Aluminium prices hit six-year highs on the London Metal Exchange on Monday, after the metal prices saw its strongest trading week on record last week.
Aluminium price rocketed by 13% after the Trump administration announced sanctions on more than a dozen Russian entities, including Rusal, the world's second-largest aluminium producer. Rusal produces 40% of the world’s aluminium.
This came shortly after it imposed tariffs of 50% on Chinese aluminium imports. In addition, the largest plant for a key aluminum ingredient in Brazil has been partially closed amid accusations that a rainstorm led to contamination of an Amazonian river.
The US market is now facing a shortage of aluminium, which is pushing up prices – and SA exporters are benefiting.
The KwaZulu-Natal based aluminium rolling operation, Hulamin, has seen its share price climb by more than 20% over the past two weeks.
Its CEO, Richard Jacob, says prices for its products are rising as demand starts to exceed supply in global markets.
“We have started off the second quarter of this year with strong sales, at higher prices, particularly in our foil packaging products.”
Hulamin supplies overseas companies with ultra high-end aluminium products, which include parts for the electric car manufacturer Tesla. It is also the only supplier in the world that can produce plates for a crucial fitting that enables WiFi connections on airplanes.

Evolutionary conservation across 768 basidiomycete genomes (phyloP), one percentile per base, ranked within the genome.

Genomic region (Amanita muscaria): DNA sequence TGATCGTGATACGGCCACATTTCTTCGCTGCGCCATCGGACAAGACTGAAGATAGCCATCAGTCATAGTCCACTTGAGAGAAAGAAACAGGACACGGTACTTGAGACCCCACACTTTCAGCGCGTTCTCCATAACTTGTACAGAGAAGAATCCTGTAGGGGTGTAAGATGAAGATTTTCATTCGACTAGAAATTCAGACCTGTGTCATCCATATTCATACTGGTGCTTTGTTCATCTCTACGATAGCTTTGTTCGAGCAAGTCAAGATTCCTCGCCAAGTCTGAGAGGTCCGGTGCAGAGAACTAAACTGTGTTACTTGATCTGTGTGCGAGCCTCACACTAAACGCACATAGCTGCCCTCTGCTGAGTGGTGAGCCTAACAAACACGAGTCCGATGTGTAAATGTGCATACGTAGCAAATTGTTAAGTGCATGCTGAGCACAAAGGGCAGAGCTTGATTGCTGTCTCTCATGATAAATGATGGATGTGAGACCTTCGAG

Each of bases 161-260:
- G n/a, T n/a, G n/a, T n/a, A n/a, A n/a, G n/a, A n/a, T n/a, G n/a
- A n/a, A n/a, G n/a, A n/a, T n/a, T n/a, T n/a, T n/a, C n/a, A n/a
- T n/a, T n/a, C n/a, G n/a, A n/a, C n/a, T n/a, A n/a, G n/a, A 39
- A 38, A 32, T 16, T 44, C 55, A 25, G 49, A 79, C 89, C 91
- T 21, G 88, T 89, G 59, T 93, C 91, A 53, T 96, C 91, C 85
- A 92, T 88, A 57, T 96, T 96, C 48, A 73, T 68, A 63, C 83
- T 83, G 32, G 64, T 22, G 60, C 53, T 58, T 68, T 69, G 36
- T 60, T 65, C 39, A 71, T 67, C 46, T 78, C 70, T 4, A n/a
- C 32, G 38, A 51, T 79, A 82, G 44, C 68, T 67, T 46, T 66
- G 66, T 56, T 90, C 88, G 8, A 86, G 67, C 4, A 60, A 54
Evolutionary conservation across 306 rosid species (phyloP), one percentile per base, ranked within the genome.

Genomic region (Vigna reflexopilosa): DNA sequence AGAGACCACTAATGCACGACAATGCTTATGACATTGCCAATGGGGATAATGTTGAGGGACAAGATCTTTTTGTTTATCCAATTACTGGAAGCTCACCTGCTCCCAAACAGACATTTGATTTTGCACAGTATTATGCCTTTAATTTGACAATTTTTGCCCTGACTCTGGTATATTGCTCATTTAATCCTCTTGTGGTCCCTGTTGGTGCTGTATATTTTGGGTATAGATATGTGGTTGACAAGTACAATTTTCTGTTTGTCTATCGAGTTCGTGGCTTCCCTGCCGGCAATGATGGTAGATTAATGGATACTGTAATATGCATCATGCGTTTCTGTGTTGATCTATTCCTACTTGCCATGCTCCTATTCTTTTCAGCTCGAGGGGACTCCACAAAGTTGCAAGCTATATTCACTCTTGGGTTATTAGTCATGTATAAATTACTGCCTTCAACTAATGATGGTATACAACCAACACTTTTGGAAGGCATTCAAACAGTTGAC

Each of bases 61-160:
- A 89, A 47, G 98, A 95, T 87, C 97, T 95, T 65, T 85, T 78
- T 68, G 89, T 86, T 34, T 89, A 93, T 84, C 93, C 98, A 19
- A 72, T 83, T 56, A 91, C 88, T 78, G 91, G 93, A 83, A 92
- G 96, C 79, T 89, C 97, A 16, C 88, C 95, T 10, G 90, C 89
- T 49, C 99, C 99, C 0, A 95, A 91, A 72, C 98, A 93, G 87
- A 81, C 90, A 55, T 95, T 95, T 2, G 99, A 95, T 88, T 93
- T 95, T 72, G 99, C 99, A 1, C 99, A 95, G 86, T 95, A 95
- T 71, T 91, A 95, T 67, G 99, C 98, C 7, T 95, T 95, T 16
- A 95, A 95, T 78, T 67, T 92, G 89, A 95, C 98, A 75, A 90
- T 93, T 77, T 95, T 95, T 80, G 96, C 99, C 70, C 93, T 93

In the past financial year, North America represented a fifth of Hulamin’s sales.
Another JSE-listed company that has benefited is South32, which was spun out of BHP Billiton in 2015. Australia-based South32 owns the Hillside aluminium smelter in Richards Bay, the largest producer of primary aluminium in the southern hemisphere.
“South32 is definitely making a solid profit at the current prices,” says Cassie Treurnicht, portfolio manager at Gryphon Asset Management. “BHP Billiton unbundled this business at exactly the wrong time.”
South32 gained 14% from its lows at the end of March. South32 and Hulamin have been under some pressure after the US government imposed a 10% tariff on the imports of aluminium from a number of countries, including SA, at the end of March. Previously, SA could export aluminium duty-free.
The SA government has requested an exemption from the tariffs from the US, and expects US President Donald Trump to take a decision before the end of April. Jacob says the tariffs have not yet affected demand.
“We are waiting for the dust to settle,” says Jacob.
Treurnicht expects Hulamin’s sales volumes to grow in coming months, but warns that investors need to factor in two large risks: “Electricity and the rand.”
“Electricity is a major input for smelters and Hulamin’s production, and large tariff hikes could have a massive impact on their input costs.”
As the company is an exporter of its final goods, potential rand strength is also a risk. The rand is already some 10% stronger than a year ago, Treurnicht added.